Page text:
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Frederic Remington and the West sheds new light on the remarkably complicated and much misunderstood career of Frederic Remington. This study of the complex relationship between Remington and the American West focuses on the artist’s imagination and how it expressed itself. Ben Merchant Vorpahl takes into account all the dimensions of Remington’s extensive work—from journalism to fiction, sculpture, and painting. He traces the events of Remington’s life and makes extensive use of literary and art criticism and nineteenth-century American social cultural and military history in interpreting his work.
Vorpahl reveals Remington as a talented, sensitive, and sometimes neurotic American whose work reflects with peculiar force the excitement and distress of the period between the Civil War and the Spanish-American War. Remington was not a “western” artist in the conventional sense; neither was he a historian: he lacked the historian’s breadth of vision and discipline, expressing himself not through analysis but through synthesis. Vorpahl shows that, even while Remington catered to the sometimes maudlin, sometimes jingoistic tastes of his public and his editors, his resourceful imagination was at work devising a far more demanding and worthwhile design—a composite work, executed in prose, pictures, and bronze. This body of work, as the author demonstrates, demands to be regarded as an interrelated whole. Here guilt, shame, and personal failure are honestly articulated, and death itself is confronted as the artist’s chief subject.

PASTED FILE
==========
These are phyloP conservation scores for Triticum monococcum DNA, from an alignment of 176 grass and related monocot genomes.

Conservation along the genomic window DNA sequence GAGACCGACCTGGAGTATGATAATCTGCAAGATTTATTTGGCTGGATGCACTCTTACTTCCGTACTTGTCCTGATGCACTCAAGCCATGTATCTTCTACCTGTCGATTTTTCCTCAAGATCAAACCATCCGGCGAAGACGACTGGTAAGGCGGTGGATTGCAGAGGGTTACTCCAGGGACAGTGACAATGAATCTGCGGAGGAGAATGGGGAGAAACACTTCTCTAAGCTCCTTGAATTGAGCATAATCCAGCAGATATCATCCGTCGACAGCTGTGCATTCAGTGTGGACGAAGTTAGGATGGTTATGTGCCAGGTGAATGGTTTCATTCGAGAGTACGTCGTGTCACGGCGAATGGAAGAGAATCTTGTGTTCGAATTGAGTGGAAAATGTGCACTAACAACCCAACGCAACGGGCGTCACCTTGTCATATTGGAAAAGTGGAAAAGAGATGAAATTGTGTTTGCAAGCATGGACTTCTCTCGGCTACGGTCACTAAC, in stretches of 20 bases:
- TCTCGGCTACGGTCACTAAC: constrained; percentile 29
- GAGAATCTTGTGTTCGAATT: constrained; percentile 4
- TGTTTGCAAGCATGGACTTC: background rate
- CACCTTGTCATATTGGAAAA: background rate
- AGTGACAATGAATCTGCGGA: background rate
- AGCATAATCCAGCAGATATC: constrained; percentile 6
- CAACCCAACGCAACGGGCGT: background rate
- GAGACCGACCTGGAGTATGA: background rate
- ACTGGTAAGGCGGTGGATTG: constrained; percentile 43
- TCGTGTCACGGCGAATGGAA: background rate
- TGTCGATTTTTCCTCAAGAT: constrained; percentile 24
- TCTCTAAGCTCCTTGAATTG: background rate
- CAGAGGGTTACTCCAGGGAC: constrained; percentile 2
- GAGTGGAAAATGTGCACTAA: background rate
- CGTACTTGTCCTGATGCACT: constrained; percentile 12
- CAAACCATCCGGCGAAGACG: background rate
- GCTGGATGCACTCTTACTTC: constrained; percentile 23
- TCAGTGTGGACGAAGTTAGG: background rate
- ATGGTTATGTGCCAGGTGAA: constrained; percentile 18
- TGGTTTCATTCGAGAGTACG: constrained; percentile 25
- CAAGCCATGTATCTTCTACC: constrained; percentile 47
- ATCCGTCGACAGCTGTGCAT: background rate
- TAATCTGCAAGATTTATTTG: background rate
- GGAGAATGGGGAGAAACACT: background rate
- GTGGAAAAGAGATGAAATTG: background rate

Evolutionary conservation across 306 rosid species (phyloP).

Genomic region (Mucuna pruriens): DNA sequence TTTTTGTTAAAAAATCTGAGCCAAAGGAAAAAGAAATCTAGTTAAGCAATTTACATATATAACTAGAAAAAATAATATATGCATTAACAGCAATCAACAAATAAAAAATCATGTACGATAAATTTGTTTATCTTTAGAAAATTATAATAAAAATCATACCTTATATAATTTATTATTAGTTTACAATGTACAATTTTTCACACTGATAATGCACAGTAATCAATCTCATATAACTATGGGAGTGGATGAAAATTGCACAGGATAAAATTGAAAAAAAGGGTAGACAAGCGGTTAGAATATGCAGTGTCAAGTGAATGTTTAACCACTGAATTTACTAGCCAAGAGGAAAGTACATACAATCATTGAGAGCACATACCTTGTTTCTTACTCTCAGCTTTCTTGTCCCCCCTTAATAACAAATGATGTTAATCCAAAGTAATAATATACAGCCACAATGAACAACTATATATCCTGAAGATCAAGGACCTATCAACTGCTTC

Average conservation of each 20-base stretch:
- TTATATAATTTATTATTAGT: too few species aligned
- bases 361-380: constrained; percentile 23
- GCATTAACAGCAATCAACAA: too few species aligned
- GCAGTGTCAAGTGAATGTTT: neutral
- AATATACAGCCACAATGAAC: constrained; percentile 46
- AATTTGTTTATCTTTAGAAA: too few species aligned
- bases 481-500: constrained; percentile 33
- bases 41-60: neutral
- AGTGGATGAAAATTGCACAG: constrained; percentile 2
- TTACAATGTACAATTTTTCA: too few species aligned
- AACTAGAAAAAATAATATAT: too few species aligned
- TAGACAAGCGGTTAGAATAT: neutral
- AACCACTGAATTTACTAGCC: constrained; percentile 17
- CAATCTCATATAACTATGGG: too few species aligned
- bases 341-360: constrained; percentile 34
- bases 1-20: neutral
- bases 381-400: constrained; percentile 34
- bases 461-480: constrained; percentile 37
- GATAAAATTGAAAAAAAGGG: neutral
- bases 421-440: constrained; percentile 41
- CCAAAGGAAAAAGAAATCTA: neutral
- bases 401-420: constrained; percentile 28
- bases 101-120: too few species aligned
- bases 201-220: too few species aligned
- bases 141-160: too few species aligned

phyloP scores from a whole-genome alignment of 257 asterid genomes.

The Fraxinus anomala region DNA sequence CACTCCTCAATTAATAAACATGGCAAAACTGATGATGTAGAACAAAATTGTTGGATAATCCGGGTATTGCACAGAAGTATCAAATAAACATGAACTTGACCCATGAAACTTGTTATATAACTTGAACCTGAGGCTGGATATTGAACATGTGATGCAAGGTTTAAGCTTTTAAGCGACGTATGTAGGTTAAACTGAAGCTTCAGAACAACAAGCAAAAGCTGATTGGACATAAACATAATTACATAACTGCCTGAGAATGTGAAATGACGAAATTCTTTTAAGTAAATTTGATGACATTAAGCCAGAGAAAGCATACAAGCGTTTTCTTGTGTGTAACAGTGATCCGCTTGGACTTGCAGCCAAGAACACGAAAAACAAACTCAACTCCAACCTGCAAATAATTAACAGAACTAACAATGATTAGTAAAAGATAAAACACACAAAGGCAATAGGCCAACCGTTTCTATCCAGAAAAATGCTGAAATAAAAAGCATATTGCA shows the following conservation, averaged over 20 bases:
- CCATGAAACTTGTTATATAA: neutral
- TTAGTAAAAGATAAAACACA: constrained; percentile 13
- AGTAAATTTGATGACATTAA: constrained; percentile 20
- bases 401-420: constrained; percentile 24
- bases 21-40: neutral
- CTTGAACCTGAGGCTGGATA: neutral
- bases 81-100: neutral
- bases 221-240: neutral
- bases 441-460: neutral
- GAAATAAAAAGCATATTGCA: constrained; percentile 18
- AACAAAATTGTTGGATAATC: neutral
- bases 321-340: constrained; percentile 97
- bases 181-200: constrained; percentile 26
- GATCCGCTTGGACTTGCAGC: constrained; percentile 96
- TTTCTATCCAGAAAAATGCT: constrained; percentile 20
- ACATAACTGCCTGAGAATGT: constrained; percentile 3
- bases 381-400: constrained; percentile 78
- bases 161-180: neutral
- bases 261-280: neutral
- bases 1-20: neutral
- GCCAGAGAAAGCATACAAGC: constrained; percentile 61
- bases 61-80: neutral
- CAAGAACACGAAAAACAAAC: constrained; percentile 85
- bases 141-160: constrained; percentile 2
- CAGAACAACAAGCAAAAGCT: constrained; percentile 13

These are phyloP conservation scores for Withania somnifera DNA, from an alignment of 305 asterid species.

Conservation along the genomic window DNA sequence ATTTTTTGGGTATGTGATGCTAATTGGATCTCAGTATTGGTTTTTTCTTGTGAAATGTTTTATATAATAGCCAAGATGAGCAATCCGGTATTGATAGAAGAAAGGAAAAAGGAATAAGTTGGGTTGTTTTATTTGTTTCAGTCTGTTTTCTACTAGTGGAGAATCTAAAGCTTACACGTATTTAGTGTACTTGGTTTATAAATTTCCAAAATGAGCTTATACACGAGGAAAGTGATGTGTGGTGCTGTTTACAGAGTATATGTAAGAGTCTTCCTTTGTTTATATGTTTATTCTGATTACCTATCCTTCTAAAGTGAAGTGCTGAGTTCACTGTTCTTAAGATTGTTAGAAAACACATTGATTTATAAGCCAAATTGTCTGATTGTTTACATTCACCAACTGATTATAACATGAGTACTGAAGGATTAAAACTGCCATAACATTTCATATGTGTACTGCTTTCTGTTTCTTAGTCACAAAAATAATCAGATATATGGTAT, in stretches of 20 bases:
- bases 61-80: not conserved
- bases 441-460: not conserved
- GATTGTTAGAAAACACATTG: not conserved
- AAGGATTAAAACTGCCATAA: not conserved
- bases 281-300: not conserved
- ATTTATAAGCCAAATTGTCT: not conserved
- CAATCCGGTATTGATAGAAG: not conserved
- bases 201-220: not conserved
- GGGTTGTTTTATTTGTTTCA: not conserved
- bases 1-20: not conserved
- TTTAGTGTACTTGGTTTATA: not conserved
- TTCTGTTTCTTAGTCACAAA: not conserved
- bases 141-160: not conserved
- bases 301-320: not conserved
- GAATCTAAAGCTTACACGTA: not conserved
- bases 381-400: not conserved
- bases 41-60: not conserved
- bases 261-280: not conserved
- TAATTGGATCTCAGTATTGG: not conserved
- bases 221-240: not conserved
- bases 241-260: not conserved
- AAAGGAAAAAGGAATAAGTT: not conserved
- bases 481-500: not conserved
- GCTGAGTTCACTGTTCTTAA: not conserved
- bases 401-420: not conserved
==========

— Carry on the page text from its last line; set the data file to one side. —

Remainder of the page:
Because Remington was so prolific a painter, sculptor, illustrator, and writer, and because his subjects, techniques, and media were so apparently diverse, the deeper continuity of his work had not previously been recognized. This study is a major contribution to our understanding of an important American artist. In addition, Vorpahl illuminates the interplay between history, artistic consciousness, and the development of America’s sense of itself during Remington’s lifetime.